Career Counseling

Kirov Academy students in dance history class. Photo Courtesy Kirov Academy.

While getting a job is a pre-professional dancer's ultimate goal, technique class doesn't prepare them for the stress that comes with auditioning, signing contracts and moving to a new city. That's where career-oriented classes come in. For instance, at MCBS, graduating students learn how to write resumés and cover letters, as well as research companies around the world. "It was a comfort to know that if it didn't work out at Miami, I'd have a package that I can send out to other companies," says MCB corps member Ellen Grocki, a graduate of the school.

In career counseling classes at the Kirov Academy, dancers learn about a variety of topics related to professional life, including how unions work, how to research housing and how to come up with a budget. "It gave me an idea of what to expect when I made the transition from student to professional," says alumna Megan Amanda Ehrlich, who danced at San Francisco Ballet.

And that added knowledge ultimately makes dancers more marketable. "The more you know as a dancer," says Madonia, "the more you have to offer as an artist."

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From left: Anthony Crickmay, Courtesy Dance Theatre of Harlem Archives; Courtesy Ballethnic

Lydia Abarca Mitchell, Arthur Mitchell's First Ballerina, Builds On Her Mentor's Legacy in Atlanta

It is the urgency of going in a week or two before opening night that Lydia Abarca Mitchell loves most about coaching. But in her role as Ballethnic Dance Company's rehearsal director, she's not just getting the troupe ready for the stage. Abarca Mitchell—no relation to Arthur Mitchell—was Mitchell's first prima ballerina when he founded Dance Theatre of Harlem with Karel Shook; through her coaching, Abarca Mitchell works to pass her mentor's legacy to the next generation.

"She has the same sensibility" as Arthur Mitchell, says Ballethnic co-artistic director Nena Gilreath. "She's very direct, all about the mission and the excellence, but very caring."

Ballethnic is based in East Point, a suburban city bordering Atlanta. In a metropolitan area with a history of racism and where funding is hard-won, it is crucial for the Black-led ballet company to present polished, professional productions. "Ms. Lydia" provides the "hard last eye" before the curtain opens in front of an audience.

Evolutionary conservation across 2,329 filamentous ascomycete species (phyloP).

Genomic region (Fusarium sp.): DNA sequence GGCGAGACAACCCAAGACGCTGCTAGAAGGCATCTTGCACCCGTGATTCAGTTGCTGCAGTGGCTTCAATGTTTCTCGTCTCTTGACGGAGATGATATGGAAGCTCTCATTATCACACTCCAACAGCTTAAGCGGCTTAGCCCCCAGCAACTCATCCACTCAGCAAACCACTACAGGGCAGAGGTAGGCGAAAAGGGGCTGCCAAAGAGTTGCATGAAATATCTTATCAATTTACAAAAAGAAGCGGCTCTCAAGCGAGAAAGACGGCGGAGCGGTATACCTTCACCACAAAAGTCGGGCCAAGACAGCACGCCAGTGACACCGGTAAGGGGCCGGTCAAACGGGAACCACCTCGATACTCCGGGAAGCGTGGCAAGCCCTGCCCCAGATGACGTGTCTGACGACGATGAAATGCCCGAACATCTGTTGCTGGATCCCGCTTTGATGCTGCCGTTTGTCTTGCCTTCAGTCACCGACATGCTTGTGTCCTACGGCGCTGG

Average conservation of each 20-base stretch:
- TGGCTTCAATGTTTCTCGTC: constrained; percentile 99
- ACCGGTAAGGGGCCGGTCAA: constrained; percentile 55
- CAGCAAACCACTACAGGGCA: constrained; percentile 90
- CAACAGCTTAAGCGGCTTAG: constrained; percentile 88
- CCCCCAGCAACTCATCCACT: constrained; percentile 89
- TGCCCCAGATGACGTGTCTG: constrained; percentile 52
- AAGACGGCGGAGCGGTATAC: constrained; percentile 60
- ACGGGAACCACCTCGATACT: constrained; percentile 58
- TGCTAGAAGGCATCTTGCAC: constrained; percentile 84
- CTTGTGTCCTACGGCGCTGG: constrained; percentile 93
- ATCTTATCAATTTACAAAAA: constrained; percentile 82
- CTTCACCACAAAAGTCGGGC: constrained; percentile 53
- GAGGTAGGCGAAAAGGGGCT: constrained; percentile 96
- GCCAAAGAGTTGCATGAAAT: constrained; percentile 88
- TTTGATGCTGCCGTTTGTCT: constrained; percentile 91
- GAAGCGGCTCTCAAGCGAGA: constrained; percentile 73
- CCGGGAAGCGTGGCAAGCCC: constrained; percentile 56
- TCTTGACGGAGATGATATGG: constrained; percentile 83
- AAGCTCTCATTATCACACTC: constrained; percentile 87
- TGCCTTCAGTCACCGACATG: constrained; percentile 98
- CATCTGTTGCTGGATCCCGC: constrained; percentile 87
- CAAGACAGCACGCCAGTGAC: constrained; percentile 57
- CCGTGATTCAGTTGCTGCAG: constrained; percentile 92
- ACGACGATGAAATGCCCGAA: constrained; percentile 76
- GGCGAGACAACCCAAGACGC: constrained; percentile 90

For more than 25 years, coaching at Ballethnic has been a lifeline back to Abarca Mitchell's days with DTH. She had a stellar career, both with the company and beyond, but left the stage at age 30 after an injury sustained performing in Dancin' on Broadway. Her husband's job transferred them to Atlanta, where she transitioned to a full-time job as a medical transcriptionist while raising a family. Now retired from her second career, Abarca Mitchell continues to forward Arthur Mitchell's legacy, not only through coaching but also by building community among DTH alumni and writing her memoirs—a fairy-tale story of a child who came from the Harlem public-housing projects and became a trailblazing Black ballerina.

Abarca Mitchell grew up during the 1950s and '60s, the oldest of seven in a tight-knit family. She always danced, taking cues from Hollywood figures until a fourth-grade teacher saw her talent and encouraged her to seek formal training. The family couldn't afford ballet lessons, but Abarca Mitchell earned a scholarship to attend The Juilliard School's Saturday youth program, and later the Harkness Ballet's professional training program. But for all of those ballet classes, Abarca Mitchell never had the opportunity to see or perform in a ballet production. She didn't understand the purpose behind ballet's tedious class exercises.

When the fast-growing Harkness Ballet moved its scholarship students to the June Taylor Studio on Broadway, Abarca Mitchell remembers hearing live drumming, clapping and laughter coming from the studio across the hall. It was a jazz class taught by Jaime Rogers, who'd played Loco in the West Side Story movie. Abarca Mitchell started sneaking into Rogers' classes.

When Harkness informed her that her scholarship was exclusively for ballet, Abarca Mitchell left the program. She saw no future for herself in the white-dominated ballet world, and focused on academics during her last two years of high school.

At 17, Abarca Mitchell met Arthur Mitchell. He had made history as the first Black principal dancer with New York City Ballet, which he had joined in 1955, and had just begun to shape what would become Dance Theatre of Harlem when he hired Abarca Mitchell in 1968. Within a month, she was back on pointe. Within two months, she was performing in Arthur Mitchell's Tones. "I didn't even know what ballet was until I was onstage," Abarca Mitchell says. "All of a sudden, it was my heart and soul."